North Tahoe utility board OK’s rate, fee hikes |

North Tahoe utility board OK’s rate, fee hikes

North Tahoe homeowners from the Nevada state line to just east of Dollar Hill will see their sewer bills double and water bills increase by 50 percent in December.

The North Tahoe Public Utility District board of directors approved the increase Monday following two years of intermittent discussion over how to fund planned upgrades to the district’s water and sewer systems.

The utility rate increase follows a hike last month in water and sewer connection fees, which are charged when a customer plugs into the system. The board also instated a new water-capacity fee for those changing or increasing their property use beyond a single-family residential unit.

The water rate increase will generate an additional $1.1 million during the 2008-09 fiscal year, said Chief Financial Officer Larry Marple. Sewer rates are expected to generate an additional $710,000 the same year ” the first full fiscal year the rates will be in effect.

Directors last increased the district’s sewer rates in 1991, and last adjusted water rates in 1999.

“It’s never easy passing a rate increase, but I think that it’s needed and we’re doing the right things to see that the money is spent in the right places,” said board President Lane Lewis at Monday’s meeting.

Residents will first see the spike in their monthly utility bill in December. Further increases to both sewer and water rates will come with a 4 percent adjustment in 2009 and another 4.5 percent increase in January 2010.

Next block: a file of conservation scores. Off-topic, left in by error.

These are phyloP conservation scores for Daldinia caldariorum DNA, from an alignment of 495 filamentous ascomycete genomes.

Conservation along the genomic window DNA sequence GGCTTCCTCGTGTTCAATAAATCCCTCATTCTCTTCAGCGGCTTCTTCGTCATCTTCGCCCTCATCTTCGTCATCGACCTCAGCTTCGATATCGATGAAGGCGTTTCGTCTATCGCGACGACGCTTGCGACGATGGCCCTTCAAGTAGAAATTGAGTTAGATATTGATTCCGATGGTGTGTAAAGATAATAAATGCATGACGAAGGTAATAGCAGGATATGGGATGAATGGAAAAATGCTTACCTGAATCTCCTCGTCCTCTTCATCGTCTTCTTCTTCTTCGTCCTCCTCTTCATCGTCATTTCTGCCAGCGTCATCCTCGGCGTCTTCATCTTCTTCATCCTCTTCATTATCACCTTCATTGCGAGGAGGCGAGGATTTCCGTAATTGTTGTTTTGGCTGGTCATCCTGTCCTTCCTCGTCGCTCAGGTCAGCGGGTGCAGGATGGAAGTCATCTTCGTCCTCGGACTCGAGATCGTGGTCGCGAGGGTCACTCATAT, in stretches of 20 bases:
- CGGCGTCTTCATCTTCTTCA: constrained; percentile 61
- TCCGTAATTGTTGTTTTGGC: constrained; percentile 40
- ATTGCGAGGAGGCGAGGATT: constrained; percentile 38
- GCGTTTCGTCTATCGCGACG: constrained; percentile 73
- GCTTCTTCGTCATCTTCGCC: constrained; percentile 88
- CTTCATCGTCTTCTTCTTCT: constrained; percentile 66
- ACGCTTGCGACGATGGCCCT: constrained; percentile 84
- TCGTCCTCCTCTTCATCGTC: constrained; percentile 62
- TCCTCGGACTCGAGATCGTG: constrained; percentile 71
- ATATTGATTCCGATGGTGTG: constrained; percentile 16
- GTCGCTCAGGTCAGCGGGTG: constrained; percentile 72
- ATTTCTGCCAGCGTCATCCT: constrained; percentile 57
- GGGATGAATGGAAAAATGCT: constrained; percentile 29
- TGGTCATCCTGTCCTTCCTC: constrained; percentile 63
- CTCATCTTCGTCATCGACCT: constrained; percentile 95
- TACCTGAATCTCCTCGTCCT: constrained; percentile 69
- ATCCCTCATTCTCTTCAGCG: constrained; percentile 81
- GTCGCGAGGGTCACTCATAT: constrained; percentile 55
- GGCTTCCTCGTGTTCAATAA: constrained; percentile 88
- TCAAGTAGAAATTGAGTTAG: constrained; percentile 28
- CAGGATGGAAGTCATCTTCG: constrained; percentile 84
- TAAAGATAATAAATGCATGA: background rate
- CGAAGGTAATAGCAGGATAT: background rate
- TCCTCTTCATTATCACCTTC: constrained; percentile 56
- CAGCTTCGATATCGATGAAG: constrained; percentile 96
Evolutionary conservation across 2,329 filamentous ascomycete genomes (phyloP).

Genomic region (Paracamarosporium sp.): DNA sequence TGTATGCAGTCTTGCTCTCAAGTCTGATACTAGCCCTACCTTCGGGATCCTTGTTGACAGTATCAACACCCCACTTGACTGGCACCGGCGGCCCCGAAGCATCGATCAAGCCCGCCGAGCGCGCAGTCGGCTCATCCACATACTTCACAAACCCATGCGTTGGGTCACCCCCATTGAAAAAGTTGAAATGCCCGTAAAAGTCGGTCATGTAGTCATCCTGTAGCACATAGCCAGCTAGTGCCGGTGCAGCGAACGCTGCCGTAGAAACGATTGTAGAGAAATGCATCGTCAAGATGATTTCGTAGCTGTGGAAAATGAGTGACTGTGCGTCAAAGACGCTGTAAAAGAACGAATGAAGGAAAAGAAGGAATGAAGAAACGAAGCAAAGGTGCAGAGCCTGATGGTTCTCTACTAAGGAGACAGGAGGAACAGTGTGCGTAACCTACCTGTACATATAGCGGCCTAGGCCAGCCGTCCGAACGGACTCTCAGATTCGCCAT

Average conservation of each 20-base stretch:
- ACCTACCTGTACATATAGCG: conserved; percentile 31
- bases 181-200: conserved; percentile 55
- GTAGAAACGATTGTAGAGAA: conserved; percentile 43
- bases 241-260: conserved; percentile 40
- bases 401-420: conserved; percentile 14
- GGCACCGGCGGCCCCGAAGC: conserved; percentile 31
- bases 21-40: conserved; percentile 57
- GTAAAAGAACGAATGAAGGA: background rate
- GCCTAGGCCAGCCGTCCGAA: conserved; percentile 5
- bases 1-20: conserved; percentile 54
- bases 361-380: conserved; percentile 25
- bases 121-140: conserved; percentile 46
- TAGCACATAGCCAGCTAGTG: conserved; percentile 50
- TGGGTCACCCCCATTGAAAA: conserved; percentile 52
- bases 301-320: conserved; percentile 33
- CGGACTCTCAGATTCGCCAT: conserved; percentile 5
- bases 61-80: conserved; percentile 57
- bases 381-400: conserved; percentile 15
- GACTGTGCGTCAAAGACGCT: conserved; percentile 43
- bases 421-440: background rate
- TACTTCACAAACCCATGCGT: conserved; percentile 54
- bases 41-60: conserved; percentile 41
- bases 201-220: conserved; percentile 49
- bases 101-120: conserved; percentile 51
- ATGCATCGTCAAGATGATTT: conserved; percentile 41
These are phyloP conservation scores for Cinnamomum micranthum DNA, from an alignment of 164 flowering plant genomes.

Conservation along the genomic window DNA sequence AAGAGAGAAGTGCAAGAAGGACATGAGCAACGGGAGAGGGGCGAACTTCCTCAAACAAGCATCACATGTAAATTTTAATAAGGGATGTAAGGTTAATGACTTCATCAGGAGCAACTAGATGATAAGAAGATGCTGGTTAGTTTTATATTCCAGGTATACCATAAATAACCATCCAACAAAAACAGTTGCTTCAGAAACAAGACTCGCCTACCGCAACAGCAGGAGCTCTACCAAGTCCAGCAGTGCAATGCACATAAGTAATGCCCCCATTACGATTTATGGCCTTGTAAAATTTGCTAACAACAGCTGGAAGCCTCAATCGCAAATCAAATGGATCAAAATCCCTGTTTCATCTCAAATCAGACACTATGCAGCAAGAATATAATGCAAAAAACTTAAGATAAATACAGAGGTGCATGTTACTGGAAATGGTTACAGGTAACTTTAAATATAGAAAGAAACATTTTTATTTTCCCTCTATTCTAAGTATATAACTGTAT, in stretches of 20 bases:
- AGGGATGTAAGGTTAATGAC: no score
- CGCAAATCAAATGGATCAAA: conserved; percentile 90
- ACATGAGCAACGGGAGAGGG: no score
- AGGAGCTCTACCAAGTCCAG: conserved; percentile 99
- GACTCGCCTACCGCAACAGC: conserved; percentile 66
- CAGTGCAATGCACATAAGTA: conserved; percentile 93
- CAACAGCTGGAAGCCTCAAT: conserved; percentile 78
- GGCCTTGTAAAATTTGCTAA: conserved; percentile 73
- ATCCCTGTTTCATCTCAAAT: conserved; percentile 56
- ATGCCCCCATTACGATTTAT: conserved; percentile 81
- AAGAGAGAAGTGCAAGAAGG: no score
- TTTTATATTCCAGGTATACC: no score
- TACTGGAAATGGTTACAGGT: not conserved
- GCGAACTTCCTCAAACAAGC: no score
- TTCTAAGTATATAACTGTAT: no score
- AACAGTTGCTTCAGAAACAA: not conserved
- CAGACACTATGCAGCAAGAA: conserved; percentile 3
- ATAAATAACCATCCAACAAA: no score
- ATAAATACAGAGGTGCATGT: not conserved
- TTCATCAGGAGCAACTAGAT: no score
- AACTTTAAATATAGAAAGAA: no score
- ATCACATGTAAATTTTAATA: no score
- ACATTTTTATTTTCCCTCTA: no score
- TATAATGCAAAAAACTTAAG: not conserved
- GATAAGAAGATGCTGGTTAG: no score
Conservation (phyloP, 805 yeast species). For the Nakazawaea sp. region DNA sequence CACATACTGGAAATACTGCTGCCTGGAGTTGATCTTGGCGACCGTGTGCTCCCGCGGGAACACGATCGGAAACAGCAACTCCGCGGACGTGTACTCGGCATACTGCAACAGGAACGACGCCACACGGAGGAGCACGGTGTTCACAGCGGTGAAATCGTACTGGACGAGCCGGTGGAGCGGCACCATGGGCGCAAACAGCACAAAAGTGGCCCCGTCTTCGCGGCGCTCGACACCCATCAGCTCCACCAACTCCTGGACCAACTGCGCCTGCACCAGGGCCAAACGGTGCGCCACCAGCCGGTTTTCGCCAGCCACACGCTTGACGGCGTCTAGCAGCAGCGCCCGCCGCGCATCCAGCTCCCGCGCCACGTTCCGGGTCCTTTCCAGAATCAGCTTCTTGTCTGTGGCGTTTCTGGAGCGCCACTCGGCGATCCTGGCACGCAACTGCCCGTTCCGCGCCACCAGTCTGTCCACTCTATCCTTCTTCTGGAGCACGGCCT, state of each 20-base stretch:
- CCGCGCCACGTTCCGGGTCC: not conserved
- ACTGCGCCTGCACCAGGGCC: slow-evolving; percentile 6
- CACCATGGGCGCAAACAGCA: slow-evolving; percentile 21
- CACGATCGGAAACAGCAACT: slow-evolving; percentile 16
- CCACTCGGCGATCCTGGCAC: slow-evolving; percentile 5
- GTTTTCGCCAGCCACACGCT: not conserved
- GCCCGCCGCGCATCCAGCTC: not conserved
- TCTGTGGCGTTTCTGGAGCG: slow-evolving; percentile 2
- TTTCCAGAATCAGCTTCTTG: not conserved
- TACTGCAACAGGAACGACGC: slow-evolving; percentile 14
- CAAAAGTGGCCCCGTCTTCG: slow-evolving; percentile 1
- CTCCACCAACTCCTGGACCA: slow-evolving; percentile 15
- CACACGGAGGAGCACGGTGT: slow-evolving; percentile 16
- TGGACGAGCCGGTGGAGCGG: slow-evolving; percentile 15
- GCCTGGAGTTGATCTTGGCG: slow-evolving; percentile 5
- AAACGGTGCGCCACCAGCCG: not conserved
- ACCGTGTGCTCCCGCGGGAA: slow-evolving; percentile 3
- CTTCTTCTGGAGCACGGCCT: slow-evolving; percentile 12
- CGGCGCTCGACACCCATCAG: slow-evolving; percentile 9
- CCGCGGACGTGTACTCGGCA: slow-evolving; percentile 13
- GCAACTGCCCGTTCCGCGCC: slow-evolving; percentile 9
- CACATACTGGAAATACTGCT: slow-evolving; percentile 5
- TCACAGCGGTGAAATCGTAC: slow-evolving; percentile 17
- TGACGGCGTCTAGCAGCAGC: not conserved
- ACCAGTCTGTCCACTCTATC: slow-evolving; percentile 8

The directors approved the new rates without hesitation, and after making only a few comments.

“I think we’ve deferred enough, if you will,” Director Frank Mooney said. “I think we need to implement this now.”

Director Sue Daniels inquired about the district’s oversight of the funds.

Marple said he would identify and segregate the money into separate accounts that will fund either capital improvement projects, or federal- and state-mandated improvements.

The district’s financial officer further said he would give the board monthly reports on the ongoing, cumulative costs for each endeavor.

Director Jeff Lanini commended district staff for calculating the new rates and the projects the rates are intended to fund.

“I think the staff is taking the bull by the horns in coming up with a plan to make this decision safe,” Lanini said. “I think this is the responsible thing to do.”

At a public hearing held earlier this month, district residents said the rate hike was too extreme and suggested the board pursue other sources of funding.

“The comment was to try and defer the cost, or try and get other grant moneys to do it,” Lewis said in a phone interview Tuesday. “And believe me, we’re being as aggressive as we can to look at all sources.”

Without the rate hikes the district could not fund the projects in the five-year improvement plan authorized by the board.

Water projects slated for next year’s construction season include waterline replacements on Speckled and Cutthroat streets in Kings Beach, and on Kingswood and Stag streets in Tahoe Vista. Next year’s sewer projects will improve and synchronize pump stations, Lewis said.

“The easy way out is to just sit in our seat and defer the capital improvements,” Lewis said. “We’d be passing on that responsibility to future generations. We need to keep up with the infrastructure we have. And that’s why we need to implement the rate increase.”

The board has been aggressive in seeking out additional funding resources, Lewis said. In comparing their strategy with that of the neighboring public utility district in Tahoe City, Lewis said the North Tahoe district is “more aggressive in getting money than they were. … We just found out that we were just as resourceful as anybody.”

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